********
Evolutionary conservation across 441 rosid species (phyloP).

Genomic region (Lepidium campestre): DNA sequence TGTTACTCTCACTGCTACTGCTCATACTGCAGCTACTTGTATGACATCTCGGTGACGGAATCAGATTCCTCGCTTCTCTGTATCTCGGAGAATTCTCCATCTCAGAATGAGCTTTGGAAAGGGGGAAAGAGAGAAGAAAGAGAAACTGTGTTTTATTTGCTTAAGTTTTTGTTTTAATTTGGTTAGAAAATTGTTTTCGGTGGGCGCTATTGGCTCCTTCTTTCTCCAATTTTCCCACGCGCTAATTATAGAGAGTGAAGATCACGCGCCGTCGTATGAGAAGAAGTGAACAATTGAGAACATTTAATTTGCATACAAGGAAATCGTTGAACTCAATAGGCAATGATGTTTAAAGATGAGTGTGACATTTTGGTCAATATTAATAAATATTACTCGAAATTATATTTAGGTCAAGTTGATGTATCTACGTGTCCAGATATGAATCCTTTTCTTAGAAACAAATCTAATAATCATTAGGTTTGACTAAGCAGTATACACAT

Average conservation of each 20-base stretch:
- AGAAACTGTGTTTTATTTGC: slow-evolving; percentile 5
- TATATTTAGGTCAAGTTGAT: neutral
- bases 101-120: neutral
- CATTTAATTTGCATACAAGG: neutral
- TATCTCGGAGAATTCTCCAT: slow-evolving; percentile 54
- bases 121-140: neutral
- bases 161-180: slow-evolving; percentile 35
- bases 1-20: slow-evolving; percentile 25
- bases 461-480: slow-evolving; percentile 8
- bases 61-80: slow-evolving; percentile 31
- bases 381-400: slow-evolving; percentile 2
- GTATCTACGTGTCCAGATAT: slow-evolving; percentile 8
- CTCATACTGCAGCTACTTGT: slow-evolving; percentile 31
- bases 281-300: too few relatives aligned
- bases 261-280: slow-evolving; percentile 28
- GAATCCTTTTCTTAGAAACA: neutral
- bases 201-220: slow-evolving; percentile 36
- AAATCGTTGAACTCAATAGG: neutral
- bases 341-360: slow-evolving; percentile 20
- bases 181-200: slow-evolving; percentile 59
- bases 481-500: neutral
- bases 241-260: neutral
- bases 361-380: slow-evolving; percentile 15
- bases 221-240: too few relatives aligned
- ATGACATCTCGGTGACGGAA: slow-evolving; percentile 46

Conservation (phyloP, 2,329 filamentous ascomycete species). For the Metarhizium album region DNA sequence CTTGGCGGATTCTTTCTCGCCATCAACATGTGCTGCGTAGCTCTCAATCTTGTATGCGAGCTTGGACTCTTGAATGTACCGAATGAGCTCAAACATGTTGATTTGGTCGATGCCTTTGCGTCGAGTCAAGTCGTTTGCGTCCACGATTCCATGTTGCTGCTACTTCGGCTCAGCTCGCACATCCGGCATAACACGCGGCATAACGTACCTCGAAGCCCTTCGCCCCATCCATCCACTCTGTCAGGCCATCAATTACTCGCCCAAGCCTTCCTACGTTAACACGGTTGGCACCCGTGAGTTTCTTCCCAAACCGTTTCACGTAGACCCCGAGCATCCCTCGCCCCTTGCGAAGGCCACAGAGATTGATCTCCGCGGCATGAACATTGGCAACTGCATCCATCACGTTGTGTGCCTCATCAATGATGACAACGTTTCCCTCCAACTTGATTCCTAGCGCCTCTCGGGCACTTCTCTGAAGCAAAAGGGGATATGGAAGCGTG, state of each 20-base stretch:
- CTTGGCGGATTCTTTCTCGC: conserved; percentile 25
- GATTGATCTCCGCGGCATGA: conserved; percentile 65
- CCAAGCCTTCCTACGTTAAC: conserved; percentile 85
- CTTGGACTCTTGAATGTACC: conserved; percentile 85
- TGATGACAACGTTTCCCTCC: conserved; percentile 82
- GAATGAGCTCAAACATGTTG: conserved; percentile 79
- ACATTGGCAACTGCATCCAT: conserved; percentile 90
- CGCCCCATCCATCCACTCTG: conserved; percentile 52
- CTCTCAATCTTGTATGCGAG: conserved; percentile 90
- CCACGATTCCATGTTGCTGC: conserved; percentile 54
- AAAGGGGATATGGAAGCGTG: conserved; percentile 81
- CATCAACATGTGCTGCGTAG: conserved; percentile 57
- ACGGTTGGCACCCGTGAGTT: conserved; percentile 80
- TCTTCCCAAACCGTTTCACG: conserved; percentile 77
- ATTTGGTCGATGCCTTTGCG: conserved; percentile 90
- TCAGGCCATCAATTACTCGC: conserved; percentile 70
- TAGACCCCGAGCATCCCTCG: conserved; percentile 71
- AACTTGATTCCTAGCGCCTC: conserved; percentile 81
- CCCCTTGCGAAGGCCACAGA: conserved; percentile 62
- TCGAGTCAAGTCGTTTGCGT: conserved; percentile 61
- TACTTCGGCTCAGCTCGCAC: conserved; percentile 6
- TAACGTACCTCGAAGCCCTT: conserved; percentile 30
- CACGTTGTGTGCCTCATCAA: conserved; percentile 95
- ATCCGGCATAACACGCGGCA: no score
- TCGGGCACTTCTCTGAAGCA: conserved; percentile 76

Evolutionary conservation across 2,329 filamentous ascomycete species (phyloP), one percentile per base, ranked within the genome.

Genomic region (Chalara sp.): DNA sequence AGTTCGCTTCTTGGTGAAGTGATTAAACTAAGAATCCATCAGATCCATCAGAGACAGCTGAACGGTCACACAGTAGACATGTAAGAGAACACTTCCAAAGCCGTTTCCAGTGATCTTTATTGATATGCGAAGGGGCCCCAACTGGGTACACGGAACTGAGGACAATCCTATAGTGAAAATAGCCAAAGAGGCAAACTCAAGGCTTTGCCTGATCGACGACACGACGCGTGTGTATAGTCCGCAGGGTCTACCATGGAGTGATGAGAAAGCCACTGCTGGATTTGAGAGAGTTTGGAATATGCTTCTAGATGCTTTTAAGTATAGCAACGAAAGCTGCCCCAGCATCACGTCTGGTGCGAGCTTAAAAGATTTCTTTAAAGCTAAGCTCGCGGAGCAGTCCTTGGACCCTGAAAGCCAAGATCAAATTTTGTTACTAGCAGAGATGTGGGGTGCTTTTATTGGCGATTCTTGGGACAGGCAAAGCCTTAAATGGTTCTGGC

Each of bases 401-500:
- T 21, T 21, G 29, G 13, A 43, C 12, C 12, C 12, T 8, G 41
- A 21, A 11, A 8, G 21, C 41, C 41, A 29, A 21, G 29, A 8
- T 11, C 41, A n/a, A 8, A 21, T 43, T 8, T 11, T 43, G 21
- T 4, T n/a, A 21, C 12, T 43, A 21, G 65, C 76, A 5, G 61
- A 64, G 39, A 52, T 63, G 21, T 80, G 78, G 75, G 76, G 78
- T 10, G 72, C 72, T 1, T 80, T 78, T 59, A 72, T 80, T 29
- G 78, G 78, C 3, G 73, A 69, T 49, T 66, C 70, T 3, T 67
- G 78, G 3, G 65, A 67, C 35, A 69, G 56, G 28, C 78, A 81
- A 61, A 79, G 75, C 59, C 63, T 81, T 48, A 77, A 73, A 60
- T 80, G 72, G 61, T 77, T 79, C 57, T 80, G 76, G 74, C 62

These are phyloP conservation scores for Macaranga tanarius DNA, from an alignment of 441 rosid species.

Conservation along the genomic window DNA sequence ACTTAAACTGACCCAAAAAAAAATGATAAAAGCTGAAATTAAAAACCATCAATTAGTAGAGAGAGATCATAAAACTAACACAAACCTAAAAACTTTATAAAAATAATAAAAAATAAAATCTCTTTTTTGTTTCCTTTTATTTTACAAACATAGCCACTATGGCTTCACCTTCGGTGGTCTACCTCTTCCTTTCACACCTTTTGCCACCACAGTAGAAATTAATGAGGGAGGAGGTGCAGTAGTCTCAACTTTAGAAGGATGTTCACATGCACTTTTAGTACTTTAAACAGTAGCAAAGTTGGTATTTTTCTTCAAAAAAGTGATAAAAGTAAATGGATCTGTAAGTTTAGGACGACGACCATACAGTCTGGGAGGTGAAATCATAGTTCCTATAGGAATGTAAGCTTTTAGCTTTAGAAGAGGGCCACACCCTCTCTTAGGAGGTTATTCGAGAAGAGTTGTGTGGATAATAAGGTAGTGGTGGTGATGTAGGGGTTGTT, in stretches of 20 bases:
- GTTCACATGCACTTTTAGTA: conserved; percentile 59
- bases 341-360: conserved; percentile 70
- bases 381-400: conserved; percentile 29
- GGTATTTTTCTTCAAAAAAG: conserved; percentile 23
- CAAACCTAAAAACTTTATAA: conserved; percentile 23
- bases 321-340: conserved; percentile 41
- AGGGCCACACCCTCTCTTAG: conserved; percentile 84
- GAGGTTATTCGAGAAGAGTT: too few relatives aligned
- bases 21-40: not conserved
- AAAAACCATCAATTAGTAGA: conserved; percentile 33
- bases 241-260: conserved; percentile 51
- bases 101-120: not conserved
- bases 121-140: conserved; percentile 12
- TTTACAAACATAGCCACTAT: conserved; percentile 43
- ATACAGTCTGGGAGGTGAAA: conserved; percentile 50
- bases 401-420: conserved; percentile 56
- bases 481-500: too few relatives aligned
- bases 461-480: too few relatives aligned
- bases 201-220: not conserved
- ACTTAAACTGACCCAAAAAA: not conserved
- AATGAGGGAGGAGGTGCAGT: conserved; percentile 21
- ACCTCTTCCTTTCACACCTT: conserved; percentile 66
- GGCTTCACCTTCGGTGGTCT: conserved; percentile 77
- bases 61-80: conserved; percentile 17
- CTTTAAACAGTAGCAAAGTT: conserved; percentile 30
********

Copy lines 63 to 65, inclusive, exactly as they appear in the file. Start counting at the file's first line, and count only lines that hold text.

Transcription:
- T 10, G 72, C 72, T 1, T 80, T 78, T 59, A 72, T 80, T 29
- G 78, G 78, C 3, G 73, A 69, T 49, T 66, C 70, T 3, T 67
- G 78, G 3, G 65, A 67, C 35, A 69, G 56, G 28, C 78, A 81